When restaurateur Sam Harrison was finally able to reopen the dining room at Sam’s Riverside next to Hammersmith Bridge in May, it felt like he had survived the biggest crisis to hit London’s hospitality sector.
Then just as normality seem to have returned, another bombshell landed.
He said: “There are some very big names with very deep pockets in this transfer market — as an independent it feels like we are Brentford up against Manchester City.
“One member of staff came to me and said ‘Sam I love it here but I am thinking of leaving.’ He was told he could increase his pay from £34,000 to £46,000.
“I said ‘you know I can’t match that, I could go to £36,000 but to be honest you’ve got two young kids, if I were you I would probably take it too. In fact, I might come and work with you myself’.”
The restaurant has been forced to shut on Sunday nights and limit the number of customers it takes on Thursday, Friday and Saturday nights.
Mr Harrison said: “We have probably turned away 50 covers every night but we don’t physically have the capacity, we need to give staff a chance to have time off.
“We would prefer to do 140 or 150 covers well than 200 and the customers suffer. We desperately need them but I don’t think I have a choice.”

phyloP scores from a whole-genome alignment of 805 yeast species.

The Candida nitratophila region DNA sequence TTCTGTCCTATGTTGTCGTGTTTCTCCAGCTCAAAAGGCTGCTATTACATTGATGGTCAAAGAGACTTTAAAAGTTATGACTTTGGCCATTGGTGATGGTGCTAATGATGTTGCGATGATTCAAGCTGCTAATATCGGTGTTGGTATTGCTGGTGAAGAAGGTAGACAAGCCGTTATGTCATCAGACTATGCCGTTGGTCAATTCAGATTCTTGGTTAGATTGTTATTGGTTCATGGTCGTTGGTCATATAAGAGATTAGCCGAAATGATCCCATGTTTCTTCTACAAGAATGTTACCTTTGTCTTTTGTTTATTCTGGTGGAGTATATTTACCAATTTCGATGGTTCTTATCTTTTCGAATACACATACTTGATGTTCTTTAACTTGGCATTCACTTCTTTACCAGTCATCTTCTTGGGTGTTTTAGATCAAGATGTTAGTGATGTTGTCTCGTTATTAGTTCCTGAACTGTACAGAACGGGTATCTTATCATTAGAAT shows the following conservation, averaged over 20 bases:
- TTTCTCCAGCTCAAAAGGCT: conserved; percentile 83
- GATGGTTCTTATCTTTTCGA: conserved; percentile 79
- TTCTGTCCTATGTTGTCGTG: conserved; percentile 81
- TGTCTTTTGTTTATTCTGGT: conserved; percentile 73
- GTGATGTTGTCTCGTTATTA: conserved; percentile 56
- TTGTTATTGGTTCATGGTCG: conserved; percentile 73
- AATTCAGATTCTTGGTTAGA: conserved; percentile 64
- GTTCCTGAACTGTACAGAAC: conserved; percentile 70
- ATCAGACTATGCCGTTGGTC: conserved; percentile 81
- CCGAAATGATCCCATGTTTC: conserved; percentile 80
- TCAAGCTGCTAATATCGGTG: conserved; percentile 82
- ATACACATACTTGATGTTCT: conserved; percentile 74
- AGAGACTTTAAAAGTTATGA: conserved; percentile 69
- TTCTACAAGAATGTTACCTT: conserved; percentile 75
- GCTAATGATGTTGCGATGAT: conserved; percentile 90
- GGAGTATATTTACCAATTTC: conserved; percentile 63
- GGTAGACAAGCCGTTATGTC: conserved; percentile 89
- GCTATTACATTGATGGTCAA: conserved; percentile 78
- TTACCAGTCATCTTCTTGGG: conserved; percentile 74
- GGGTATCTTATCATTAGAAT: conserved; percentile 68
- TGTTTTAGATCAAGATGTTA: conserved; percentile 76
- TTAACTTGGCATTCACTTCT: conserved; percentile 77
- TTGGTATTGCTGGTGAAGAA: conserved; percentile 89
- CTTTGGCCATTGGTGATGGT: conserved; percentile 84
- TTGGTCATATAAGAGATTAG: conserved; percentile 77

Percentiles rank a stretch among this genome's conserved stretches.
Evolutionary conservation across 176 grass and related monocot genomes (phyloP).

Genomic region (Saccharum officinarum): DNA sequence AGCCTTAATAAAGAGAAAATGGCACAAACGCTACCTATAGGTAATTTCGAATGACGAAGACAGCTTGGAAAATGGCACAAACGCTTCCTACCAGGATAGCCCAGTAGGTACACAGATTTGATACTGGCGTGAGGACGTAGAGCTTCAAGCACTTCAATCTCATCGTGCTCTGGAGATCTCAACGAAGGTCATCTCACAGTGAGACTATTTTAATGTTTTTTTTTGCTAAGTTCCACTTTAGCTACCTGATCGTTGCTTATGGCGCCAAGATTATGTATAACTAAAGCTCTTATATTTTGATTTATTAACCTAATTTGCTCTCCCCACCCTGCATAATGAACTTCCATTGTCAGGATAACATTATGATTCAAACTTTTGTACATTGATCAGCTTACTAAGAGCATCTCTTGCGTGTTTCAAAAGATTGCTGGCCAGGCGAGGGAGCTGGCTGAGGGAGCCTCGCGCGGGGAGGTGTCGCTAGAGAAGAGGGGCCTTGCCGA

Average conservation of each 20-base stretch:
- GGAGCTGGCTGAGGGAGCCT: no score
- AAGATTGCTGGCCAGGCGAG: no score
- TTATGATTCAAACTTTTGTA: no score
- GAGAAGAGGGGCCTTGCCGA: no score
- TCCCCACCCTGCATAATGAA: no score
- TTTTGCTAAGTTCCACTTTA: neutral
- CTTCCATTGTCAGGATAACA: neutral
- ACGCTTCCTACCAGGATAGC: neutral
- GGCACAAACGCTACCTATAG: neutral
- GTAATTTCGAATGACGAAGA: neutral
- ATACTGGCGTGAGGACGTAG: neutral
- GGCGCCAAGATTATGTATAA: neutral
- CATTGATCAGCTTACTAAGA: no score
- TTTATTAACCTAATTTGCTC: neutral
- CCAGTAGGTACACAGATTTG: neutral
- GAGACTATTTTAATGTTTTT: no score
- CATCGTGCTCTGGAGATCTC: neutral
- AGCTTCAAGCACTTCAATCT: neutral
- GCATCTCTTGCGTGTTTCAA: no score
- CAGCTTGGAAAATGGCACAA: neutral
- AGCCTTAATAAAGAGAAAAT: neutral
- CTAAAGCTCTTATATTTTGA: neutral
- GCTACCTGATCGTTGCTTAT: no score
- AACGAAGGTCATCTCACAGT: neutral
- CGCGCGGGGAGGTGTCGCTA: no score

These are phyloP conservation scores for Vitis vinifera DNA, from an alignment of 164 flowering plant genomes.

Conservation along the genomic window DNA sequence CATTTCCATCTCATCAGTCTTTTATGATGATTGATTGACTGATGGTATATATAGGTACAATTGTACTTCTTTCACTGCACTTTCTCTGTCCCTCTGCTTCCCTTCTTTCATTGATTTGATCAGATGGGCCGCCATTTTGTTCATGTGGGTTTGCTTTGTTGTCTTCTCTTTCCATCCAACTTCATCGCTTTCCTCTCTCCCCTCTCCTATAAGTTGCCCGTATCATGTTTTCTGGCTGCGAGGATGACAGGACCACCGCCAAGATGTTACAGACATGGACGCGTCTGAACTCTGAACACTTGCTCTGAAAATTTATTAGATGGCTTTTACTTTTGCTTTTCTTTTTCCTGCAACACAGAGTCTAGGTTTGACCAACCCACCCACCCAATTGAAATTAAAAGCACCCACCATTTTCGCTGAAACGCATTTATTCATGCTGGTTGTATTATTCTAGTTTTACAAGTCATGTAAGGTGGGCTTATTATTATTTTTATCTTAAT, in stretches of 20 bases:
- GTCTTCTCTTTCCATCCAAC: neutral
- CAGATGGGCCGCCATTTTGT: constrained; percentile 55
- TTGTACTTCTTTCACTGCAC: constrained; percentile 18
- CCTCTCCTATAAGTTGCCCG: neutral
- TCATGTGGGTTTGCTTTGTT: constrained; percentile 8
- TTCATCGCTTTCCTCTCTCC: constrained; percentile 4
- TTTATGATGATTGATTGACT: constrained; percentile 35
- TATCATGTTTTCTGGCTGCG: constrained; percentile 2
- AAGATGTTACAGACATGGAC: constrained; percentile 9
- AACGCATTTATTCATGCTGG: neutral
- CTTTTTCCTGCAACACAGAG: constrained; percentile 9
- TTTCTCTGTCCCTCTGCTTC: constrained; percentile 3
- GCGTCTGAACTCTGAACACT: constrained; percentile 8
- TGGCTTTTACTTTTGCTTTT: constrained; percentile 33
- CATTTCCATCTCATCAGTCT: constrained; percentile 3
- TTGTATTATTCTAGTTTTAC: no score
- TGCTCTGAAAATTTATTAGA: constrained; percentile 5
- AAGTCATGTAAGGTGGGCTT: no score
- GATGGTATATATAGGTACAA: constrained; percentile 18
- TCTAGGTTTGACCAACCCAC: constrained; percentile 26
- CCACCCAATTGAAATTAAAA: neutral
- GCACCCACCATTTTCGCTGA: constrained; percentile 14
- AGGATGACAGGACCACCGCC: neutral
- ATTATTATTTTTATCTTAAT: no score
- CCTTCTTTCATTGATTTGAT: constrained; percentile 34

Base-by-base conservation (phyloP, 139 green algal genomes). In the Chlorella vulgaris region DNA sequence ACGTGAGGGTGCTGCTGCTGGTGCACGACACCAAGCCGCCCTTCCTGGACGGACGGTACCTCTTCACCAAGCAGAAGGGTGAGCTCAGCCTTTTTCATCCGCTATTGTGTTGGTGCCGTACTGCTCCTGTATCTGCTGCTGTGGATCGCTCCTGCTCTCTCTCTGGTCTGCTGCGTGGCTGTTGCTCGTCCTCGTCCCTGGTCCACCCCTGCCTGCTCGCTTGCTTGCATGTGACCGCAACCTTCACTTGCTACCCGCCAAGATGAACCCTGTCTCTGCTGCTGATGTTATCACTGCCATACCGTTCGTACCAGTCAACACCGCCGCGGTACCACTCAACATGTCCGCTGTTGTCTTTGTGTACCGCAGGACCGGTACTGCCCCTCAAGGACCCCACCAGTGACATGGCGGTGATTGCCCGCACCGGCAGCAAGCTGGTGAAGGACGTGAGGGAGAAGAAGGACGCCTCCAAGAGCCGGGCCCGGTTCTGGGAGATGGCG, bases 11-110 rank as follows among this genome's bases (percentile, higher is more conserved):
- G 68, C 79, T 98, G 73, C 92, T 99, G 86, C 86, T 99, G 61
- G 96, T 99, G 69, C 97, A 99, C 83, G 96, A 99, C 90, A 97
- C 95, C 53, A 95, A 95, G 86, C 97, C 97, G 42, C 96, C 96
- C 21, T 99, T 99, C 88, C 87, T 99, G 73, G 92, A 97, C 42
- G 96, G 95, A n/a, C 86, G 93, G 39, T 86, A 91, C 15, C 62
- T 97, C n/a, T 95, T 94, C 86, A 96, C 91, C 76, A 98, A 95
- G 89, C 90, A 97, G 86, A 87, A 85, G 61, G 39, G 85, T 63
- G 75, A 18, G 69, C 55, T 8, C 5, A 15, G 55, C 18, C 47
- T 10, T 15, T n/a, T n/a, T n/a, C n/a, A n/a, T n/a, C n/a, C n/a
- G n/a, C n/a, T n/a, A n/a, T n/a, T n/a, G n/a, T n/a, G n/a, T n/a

A similar story is being played out in bars, restaurants and pubs across the capital with staff shortfalls typically running at 25 per cent.
The situation is expected to get worse once hotels start operating at close to capacity again and need to recruit more staff.
The result has been chaotic with some of the best known restaurants in London including Le Gavroche in Mayfair and Pied a Terre in Fitzrovia unable to staff lunch service, at least temporarily. It has also been hard for less well-established venues trying to make their mark in London’s competitive eating out sector.
Florian de Chezelles, co-founder of Spitalfields restaurant The Salad Project, which opened in 2019, said: “You can hire quickly but people can leave you very quickly, the turnover is very high and you have to be extra careful to make sure members of staff are well looked after.
“We’re short of three front of house and two chefs.
“The impact of Brexit can be measured in two ways. A lot of the existing workforce have left and are considerably harder to come by.
“And the points-based system for immigration means that the minimum salary level you need to be earning is around £25,500.”
Although Brexit is probably the biggest single contributor to the shortfall, a whole range of other factors are at work, creating a perfect storm.
Tom Pickersgill, chief executive of Orka, a tech company that provides support for hourly paid workers, said: “Large sections of the workforce have simply moved to different jobs. Chefs who were in kitchens have become Amazon drivers earning £14 an hour.
“Those jobs just weren’t there before. London in particular is a very, very transient market because they can move on so easily, you can see people walk off a job in three hours into a shift because they have got a job somewhere else at a higher rate.”
Jack Kennedy, economist at recruitment website Indeed, said: “There has been a very strong growth in job postings. On hospitality there has been really strong growth in the food preparation and service category, all the pub and restaurant jobs are going very fast.
“As a measure of how the market is changing, in February hospitality jobs had twice as many clicks as average. But by March it had fallen to 60 per cent so it has completely flipped around.”